Even as stock-bond correlation increases, bonds can still be a ballast for an investor’s portfolio thanks to their relatively lower volatility and more-reliable payoff. Exhibit 2 displays rolling historical three-year volatility for several different asset classes that could potentially act as a portfolio buffer. The Russell 2000 Index proxies for domestic small caps, and the Bloomberg U.S. Corporate High Yield Index proxies for domestic high-yield bonds. The S&P GSCI Gold and S&P GSCI Crude Oil indexes represent their respective commodities. Internationally, the MSCI Emerging Markets and the MSCI EAFE indexes measure emerging- and developed-markets stocks, while the Bloomberg Global Aggregate Bond Index represents global investment-grade bonds.
Amid these options, the Aggregate Index has consistently been the least volatile, reflecting U.S. bonds’ relative stability. High-yield and global investment-grade bonds have historically maintained lower volatility than large-cap U.S. stocks, though foreign bonds can harbor currency risk and geopolitical tail risk.
Adding any of the other asset classes to a portfolio means stomaching a higher risk profile. While these allocations can pay off at times, they haven’t consistently delivered the same level of protection as U.S. investment-grade bonds.
Crude oil won the first half of 2022, but it also dropped around 60% in March 2020. Emerging-markets stocks fared better than domestic large caps during the 2008 global financial crisis, but they were crushed in the 1997 financial crisis. These asset classes can deliver diversification benefits, but their higher volatility requires investors to more carefully craft their optimal allocation based on personal risk tolerance.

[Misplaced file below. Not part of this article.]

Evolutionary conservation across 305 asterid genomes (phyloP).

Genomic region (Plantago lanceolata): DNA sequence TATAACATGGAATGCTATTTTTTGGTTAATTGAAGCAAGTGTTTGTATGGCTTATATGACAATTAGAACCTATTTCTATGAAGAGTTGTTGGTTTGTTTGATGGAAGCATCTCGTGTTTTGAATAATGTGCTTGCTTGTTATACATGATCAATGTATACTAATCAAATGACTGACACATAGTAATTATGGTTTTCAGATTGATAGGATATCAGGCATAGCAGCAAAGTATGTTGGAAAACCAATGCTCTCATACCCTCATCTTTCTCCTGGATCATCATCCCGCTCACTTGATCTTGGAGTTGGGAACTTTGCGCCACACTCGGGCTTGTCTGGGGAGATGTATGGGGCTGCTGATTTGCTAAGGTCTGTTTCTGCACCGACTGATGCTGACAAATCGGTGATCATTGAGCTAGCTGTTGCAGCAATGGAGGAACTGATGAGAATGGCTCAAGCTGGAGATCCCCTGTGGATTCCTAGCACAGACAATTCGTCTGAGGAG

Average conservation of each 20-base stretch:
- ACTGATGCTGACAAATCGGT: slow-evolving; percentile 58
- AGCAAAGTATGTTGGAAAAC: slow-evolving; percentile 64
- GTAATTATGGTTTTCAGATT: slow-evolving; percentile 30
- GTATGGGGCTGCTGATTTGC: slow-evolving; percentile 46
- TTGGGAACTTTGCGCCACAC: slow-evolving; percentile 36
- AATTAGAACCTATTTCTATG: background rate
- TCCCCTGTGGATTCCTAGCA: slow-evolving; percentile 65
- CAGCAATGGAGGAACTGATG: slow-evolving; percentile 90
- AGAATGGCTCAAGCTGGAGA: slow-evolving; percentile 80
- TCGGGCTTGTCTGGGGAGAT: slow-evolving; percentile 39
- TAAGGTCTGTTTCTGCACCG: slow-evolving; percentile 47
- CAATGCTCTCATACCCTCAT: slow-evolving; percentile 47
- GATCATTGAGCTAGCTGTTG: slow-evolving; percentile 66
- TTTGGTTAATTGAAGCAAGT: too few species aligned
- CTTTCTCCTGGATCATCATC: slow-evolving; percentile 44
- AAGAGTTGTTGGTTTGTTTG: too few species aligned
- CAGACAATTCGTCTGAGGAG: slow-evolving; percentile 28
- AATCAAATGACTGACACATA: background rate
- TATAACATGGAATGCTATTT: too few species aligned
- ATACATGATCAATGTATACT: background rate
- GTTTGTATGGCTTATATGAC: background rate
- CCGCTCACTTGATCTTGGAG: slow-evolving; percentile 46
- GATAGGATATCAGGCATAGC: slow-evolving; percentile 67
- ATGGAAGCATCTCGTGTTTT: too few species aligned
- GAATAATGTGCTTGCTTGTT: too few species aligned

On top of lower volatility, high-quality bonds also tend to deliver strong absolute returns compared with stocks during stressed markets. Exhibit 3 plots the Aggregate Index’s excess three-year rolling return over the Russell 1000 Index’s. Bonds’ relative performance was strongest during deep bear markets when their correlation with stocks was negative, like during the dot-com crash in the early 2000s and the global financial crisis a few years later. But bonds still provided downside protection for stocks even when correlation between the two ran higher by virtue of their shallower drawdowns. Past performance does not guarantee future returns, but these trends support our current understanding of bonds’ risk/reward profile, which is unlikely to materially change anytime soon.
Overall, U.S. investment-grade bonds should continue to be a good option to round out an equity position, even if their correlation with equities starts to climb back into positive territory. Their investment merits remain strong as a ballast and risk reducer for a portfolio.
An Open Question
For investors interested in exploring different options for potential diversifiers, Morningstar has recently published the 2022 edition of our Diversification Landscape. The report provides a comprehensive look into correlations across equities and different asset classes, including sub-asset classes in fixed income, alternatives, commodities, and more.
The diversification dilemma will continue to be a contentious problem, as changes in any of the various short-term technical factors and long-term macro-economic trends can derail pre-existing assumptions. Rather than searching for a one-size-fits-all answer, which arguably does not exist, investors might be better served by a clear understanding of the factors that affect correlations while keeping a keen eye on market changes. Thorough portfolio hygiene will also be crucial, such as re-evaluating your personal risk budget and tolerance and stress-testing your current allocation against a shock to any of the relevant factors.